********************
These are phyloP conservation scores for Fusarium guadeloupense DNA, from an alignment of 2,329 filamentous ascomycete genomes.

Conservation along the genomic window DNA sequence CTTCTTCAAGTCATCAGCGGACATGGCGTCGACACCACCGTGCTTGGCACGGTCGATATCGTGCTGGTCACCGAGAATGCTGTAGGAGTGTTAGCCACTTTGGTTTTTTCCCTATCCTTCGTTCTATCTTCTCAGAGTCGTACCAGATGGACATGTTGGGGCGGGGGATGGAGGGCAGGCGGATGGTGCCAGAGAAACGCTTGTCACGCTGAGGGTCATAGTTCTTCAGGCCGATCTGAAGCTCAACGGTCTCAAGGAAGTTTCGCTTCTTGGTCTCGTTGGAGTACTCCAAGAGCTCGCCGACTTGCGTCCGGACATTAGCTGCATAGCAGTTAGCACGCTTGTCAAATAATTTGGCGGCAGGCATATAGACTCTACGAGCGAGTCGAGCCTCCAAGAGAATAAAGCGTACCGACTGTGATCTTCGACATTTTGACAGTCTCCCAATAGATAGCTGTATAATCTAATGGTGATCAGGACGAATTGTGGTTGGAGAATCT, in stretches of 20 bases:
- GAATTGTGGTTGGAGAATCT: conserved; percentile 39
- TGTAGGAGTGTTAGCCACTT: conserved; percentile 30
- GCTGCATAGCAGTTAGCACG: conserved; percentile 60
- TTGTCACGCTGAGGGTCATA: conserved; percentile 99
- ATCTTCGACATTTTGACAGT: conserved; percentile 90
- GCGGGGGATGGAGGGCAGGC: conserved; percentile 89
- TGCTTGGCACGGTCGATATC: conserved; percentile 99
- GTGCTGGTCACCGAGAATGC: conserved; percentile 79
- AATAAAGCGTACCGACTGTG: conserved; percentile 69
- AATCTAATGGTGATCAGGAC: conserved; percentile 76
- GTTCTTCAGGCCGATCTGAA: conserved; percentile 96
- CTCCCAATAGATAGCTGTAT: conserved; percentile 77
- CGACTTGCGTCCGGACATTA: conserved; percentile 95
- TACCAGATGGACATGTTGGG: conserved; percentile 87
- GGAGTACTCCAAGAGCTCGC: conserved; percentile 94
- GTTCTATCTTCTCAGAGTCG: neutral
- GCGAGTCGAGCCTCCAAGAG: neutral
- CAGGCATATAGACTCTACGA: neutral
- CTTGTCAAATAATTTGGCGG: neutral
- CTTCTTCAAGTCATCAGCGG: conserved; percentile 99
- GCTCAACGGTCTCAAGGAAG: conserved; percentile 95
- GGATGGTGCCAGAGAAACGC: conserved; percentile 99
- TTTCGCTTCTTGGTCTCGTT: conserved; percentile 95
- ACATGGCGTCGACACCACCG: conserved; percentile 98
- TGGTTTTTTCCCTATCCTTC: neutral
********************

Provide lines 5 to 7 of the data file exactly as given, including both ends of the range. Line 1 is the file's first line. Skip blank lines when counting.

- GCTGCATAGCAGTTAGCACG: conserved; percentile 60
- TTGTCACGCTGAGGGTCATA: conserved; percentile 99
- ATCTTCGACATTTTGACAGT: conserved; percentile 90